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What is the goal of marketing?

May 21, 2019

This is not an academic question. When a company does marketing, they aren’t doing it for the tax breaks. They are doing it for a reason.

They want to own a space inside the consumer’s brain. The goal of every single marketing interaction should be to upgrade the brand’s value in the mind of the consumer.

The interaction could be on Twitter, on a blog, on a TV spot, within a search term, on a poster, on a t-shirt, in a YouTube video. It could be at the point of purchase or, as is the case with New Coke, on a hit TV show.

It could be in responding quickly to someone on Twitter. It could be having a conversation with someone on Facebook.

We do marketing to sell products. But all marketing can’t be “buy me” because then it sounds needy and wrong. No brand wants to be the digital version of an Amway salesman at a party.

Plus, asking for the order all the time eliminates the newly aware. No one wants to purchase a product they just heard of. 

In higher education, you can’t ask someone who just came to your website to apply. That’s like asking someone you just met to marry them. It skips too many steps.


We can use marketing to nurture someone and to upgrade the brand in their mind. Then, when it is time to purchase, the brand that has done the best job of nurturing is likely to be in consideration for a purchase.

Thus, a bad post might do the opposite. One of the reasons I always hated Instagram was this potential. An image from a phone of a university could have the opposite effect we desire. A bad image taken from a phone might downgrade the brand in the eye of the consumer.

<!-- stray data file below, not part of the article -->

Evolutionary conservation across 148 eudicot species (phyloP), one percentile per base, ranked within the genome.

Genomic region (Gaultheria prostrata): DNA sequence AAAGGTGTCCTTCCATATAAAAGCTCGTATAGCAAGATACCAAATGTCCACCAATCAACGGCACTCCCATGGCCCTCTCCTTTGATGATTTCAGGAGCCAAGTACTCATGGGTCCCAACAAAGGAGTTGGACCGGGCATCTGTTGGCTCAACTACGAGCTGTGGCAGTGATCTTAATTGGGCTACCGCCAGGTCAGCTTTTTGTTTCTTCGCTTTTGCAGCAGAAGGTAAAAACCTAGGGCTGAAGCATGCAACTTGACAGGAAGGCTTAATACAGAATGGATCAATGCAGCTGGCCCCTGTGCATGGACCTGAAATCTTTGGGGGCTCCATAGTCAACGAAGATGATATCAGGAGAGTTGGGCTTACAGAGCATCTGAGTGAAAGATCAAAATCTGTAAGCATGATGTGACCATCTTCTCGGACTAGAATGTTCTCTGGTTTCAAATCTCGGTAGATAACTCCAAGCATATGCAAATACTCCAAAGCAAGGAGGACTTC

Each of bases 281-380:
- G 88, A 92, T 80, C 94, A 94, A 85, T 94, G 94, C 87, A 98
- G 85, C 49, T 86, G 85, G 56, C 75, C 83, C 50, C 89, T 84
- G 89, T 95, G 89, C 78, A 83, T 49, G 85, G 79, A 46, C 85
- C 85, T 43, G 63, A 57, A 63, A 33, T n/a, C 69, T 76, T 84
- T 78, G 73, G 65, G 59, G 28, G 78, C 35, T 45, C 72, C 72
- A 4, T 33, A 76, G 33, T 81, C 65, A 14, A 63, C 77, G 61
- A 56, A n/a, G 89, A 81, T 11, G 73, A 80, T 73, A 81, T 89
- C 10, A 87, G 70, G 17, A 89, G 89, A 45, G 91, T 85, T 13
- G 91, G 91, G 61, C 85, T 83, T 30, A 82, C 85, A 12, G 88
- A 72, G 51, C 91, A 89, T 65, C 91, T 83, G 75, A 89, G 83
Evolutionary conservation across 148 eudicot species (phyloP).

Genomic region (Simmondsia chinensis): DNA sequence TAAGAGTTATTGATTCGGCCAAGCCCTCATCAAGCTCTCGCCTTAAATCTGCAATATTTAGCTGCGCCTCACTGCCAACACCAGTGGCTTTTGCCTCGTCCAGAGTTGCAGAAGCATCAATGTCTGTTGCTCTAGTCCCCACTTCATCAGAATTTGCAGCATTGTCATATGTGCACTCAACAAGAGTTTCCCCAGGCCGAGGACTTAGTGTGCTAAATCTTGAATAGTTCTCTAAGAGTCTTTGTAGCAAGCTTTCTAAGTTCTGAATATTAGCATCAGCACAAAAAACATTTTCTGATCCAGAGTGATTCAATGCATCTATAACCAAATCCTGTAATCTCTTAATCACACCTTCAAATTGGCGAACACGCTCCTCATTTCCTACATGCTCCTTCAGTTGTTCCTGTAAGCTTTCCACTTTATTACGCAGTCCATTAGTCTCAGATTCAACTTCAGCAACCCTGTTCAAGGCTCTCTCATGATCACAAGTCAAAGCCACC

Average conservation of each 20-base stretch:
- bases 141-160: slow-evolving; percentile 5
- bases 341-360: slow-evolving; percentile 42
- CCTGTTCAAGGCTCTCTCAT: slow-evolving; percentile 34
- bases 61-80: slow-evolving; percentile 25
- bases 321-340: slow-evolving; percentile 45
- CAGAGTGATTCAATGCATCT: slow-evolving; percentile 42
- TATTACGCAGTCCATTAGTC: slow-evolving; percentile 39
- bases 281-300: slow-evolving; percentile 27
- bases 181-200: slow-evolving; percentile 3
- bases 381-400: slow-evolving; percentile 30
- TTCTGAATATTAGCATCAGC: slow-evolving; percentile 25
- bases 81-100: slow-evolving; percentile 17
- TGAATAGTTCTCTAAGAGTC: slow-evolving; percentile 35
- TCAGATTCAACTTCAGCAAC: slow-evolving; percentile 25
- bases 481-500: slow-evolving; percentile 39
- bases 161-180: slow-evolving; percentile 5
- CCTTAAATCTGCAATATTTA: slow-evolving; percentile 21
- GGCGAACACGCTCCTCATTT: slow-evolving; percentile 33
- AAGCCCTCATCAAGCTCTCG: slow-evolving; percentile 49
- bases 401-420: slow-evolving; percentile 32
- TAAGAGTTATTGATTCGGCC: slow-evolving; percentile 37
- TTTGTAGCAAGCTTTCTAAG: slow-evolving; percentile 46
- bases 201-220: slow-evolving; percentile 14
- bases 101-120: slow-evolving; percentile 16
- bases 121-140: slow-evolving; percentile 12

The Instagram feeds of big and small brands are full of shots that have bad color, are poorly lit, and/or poorly angled. People all got phones with amazing cameras and then thought, I can take a picture. So they did. Even though they mostly can’t take good pictures. 

Photographers know a good picture. it is what they do. I can’t take a picture, so I refused to post images on my school’s Instagram for fear of downgrading the brand.

We’re at a point whereby all media can be used, to some extent, to upgrade the brand’s value.We’re also past the “hey, isn’t it cool that [brand] is on Facebook?” stage. So, we’re perilously close to downgrading the brand when we just make content.

So, ask this: will this message upgrade the brand’s value to the end user?

If you aren’t 100% sure it will, I’d argue it isn’t worth the cost.

I’m on Twitter. If you are.


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